‘I thought I was having a nightmare at first, like I couldn’t move because I was being held down – and then I was told what had happened.

The former restaurant manager used to play volleyball, basketball and lacrosse throughout high school and did gymnastics from childhood

The former restaurant manager used to play volleyball, basketball and lacrosse throughout high school and did gymnastics from childhood

The former restaurant manager used to play volleyball, basketball and lacrosse throughout high school and did gymnastics from childhood

She was forced to come to terms with the fact that she could never do the things she once enjoyed and now warns others of the dangers of diving

She was forced to come to terms with the fact that she could never do the things she once enjoyed and now warns others of the dangers of diving

She hit her head on the bottom of the pool in Long Island and was rushed to hospital by air ambulance in 2019

She hit her head on the bottom of the pool in Long Island and was rushed to hospital by air ambulance in 2019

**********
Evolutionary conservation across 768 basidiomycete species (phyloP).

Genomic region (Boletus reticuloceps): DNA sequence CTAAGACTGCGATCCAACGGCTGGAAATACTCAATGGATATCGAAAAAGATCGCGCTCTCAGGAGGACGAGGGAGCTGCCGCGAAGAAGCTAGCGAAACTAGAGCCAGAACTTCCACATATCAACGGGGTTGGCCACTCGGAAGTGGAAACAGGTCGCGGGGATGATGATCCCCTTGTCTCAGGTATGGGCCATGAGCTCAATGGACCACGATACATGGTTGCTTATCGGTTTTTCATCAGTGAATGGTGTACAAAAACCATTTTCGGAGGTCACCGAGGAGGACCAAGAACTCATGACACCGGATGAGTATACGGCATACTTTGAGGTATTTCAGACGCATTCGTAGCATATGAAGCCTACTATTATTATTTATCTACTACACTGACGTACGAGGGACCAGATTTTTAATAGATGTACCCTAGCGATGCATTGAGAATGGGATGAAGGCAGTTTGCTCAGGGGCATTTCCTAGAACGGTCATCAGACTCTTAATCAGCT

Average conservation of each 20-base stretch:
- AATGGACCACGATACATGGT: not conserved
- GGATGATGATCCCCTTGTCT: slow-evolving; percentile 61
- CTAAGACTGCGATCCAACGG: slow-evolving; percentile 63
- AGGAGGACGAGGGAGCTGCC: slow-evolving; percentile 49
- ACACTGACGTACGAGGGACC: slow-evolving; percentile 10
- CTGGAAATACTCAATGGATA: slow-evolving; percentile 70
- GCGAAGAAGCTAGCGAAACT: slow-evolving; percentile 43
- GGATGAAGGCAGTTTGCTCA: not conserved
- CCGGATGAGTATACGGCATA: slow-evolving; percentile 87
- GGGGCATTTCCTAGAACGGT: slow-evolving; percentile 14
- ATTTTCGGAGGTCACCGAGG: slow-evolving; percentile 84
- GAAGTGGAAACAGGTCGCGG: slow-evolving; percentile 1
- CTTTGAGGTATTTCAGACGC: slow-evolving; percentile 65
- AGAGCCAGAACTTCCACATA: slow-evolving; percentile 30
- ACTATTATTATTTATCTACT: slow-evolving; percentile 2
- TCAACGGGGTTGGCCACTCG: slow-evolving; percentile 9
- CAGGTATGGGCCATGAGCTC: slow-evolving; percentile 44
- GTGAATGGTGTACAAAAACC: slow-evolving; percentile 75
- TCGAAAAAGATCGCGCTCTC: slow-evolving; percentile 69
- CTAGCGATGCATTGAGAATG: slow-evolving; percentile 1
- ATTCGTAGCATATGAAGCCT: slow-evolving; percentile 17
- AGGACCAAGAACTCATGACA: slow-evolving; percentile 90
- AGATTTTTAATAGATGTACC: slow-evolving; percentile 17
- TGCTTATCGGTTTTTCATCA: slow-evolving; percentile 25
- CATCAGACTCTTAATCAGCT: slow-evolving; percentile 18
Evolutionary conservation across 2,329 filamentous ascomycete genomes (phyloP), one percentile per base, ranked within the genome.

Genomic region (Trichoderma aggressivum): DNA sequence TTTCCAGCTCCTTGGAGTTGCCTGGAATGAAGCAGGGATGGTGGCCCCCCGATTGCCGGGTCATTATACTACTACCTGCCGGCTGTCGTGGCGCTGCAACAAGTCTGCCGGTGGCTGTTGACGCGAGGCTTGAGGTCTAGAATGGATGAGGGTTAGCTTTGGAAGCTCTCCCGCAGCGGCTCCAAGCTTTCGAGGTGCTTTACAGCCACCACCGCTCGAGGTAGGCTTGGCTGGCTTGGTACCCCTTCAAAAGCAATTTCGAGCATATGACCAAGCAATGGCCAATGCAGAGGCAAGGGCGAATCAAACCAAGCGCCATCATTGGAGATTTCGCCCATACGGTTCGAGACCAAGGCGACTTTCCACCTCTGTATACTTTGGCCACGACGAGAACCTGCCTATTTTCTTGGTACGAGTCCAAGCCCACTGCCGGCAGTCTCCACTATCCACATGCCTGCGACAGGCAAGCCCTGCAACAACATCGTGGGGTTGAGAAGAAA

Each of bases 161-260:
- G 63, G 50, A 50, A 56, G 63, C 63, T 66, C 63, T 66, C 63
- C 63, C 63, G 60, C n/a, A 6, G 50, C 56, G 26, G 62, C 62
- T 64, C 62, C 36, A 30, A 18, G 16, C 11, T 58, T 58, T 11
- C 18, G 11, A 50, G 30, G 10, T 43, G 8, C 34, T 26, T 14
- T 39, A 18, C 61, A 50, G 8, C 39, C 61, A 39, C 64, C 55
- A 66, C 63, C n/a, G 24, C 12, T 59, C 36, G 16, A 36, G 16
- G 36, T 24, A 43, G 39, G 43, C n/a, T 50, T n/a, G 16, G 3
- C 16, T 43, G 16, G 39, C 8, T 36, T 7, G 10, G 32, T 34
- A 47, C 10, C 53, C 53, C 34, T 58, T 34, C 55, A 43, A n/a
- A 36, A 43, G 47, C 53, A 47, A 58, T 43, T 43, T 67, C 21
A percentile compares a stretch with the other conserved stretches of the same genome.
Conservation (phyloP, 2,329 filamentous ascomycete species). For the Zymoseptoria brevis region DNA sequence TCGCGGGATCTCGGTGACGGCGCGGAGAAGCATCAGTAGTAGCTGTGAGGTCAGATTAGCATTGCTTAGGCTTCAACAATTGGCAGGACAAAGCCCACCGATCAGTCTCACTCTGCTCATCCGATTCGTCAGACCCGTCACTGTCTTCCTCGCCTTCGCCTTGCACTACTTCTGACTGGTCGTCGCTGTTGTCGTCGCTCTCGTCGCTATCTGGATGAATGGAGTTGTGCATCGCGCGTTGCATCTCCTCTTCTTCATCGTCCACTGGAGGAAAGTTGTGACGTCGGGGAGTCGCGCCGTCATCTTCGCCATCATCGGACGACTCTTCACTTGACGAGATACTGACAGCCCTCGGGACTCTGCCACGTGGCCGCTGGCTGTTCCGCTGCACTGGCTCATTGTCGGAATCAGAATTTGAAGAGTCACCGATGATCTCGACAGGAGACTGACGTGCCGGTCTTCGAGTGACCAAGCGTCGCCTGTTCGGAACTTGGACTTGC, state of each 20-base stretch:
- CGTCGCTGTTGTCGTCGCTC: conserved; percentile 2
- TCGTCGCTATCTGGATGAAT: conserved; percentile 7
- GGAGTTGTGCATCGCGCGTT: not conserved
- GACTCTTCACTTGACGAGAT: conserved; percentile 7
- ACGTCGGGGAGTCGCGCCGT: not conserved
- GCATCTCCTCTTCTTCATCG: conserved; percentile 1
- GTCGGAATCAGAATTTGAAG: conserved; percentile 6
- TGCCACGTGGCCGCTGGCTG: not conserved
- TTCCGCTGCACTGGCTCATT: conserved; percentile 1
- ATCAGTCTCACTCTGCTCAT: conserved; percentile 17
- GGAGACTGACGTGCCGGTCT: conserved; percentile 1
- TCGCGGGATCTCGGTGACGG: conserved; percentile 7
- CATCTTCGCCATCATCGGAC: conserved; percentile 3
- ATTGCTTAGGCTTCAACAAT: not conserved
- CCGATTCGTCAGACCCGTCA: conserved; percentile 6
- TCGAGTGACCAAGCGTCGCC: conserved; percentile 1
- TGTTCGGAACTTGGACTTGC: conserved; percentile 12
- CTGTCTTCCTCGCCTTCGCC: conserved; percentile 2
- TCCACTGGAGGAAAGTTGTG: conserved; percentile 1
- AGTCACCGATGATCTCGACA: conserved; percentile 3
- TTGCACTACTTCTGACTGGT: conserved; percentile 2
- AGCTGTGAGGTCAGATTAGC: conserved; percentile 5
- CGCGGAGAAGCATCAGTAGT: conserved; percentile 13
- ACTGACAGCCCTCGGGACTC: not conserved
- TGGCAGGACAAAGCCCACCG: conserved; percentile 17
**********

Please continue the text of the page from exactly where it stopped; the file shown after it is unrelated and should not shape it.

She hit her head on the bottom of the pool in Long Island and was rushed to hospital by air ambulance in 2019

Dana was at a pool party and barbeque with friends and boyfriend Seamus Cantwell, 31, at his home on June 29, 2019, when her life changed forever (pictured together)

Dana was at a pool party and barbeque with friends and boyfriend Seamus Cantwell, 31, at his home on June 29, 2019, when her life changed forever (pictured together)

‘Then nobody could visit because of covid and being alone so much made me really depressed thinking about how my life would be like that forever.

‘But now it’s been three years and I’ve come to terms with my new normal.

‘I still have struggles and get upset sometimes but I am very happy where I am now – I’m still the same Dana.

‘I dived into that pool millions of times before, it’s just something you never think will happen to you.’